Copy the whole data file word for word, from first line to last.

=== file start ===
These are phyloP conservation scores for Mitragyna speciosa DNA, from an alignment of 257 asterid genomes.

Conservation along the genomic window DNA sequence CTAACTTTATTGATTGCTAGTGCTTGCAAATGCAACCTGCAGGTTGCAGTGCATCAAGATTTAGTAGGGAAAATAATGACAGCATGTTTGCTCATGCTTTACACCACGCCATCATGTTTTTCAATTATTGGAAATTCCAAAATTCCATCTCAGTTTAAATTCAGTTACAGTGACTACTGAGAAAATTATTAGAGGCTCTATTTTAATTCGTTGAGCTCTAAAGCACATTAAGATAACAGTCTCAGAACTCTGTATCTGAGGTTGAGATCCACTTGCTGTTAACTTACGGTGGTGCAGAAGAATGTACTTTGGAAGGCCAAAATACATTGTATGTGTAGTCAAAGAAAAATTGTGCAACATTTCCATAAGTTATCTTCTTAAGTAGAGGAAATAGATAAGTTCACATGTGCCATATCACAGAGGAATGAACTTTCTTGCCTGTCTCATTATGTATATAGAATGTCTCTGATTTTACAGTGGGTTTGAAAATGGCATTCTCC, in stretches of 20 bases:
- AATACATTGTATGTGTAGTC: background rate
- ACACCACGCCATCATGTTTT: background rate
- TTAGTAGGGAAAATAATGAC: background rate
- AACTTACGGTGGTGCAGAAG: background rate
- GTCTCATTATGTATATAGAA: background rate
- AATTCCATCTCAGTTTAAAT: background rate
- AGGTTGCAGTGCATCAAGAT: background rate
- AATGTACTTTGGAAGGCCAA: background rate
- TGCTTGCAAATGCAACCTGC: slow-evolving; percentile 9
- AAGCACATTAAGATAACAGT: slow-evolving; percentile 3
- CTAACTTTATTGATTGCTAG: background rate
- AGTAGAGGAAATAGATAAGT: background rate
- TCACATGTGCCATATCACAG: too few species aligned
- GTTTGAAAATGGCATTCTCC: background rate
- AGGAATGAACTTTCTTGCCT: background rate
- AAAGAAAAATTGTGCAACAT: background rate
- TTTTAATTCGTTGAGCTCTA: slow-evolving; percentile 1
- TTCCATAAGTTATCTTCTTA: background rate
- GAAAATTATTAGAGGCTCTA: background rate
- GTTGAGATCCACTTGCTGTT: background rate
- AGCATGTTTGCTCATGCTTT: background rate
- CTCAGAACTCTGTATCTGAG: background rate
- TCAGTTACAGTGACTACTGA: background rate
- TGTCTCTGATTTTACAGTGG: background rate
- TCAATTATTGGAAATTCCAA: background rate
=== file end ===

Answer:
These are phyloP conservation scores for Mitragyna speciosa DNA, from an alignment of 257 asterid genomes.

Conservation along the genomic window DNA sequence CTAACTTTATTGATTGCTAGTGCTTGCAAATGCAACCTGCAGGTTGCAGTGCATCAAGATTTAGTAGGGAAAATAATGACAGCATGTTTGCTCATGCTTTACACCACGCCATCATGTTTTTCAATTATTGGAAATTCCAAAATTCCATCTCAGTTTAAATTCAGTTACAGTGACTACTGAGAAAATTATTAGAGGCTCTATTTTAATTCGTTGAGCTCTAAAGCACATTAAGATAACAGTCTCAGAACTCTGTATCTGAGGTTGAGATCCACTTGCTGTTAACTTACGGTGGTGCAGAAGAATGTACTTTGGAAGGCCAAAATACATTGTATGTGTAGTCAAAGAAAAATTGTGCAACATTTCCATAAGTTATCTTCTTAAGTAGAGGAAATAGATAAGTTCACATGTGCCATATCACAGAGGAATGAACTTTCTTGCCTGTCTCATTATGTATATAGAATGTCTCTGATTTTACAGTGGGTTTGAAAATGGCATTCTCC, in stretches of 20 bases:
- AATACATTGTATGTGTAGTC: background rate
- ACACCACGCCATCATGTTTT: background rate
- TTAGTAGGGAAAATAATGAC: background rate
- AACTTACGGTGGTGCAGAAG: background rate
- GTCTCATTATGTATATAGAA: background rate
- AATTCCATCTCAGTTTAAAT: background rate
- AGGTTGCAGTGCATCAAGAT: background rate
- AATGTACTTTGGAAGGCCAA: background rate
- TGCTTGCAAATGCAACCTGC: slow-evolving; percentile 9
- AAGCACATTAAGATAACAGT: slow-evolving; percentile 3
- CTAACTTTATTGATTGCTAG: background rate
- AGTAGAGGAAATAGATAAGT: background rate
- TCACATGTGCCATATCACAG: too few species aligned
- GTTTGAAAATGGCATTCTCC: background rate
- AGGAATGAACTTTCTTGCCT: background rate
- AAAGAAAAATTGTGCAACAT: background rate
- TTTTAATTCGTTGAGCTCTA: slow-evolving; percentile 1
- TTCCATAAGTTATCTTCTTA: background rate
- GAAAATTATTAGAGGCTCTA: background rate
- GTTGAGATCCACTTGCTGTT: background rate
- AGCATGTTTGCTCATGCTTT: background rate
- CTCAGAACTCTGTATCTGAG: background rate
- TCAGTTACAGTGACTACTGA: background rate
- TGTCTCTGATTTTACAGTGG: background rate
- TCAATTATTGGAAATTCCAA: background rate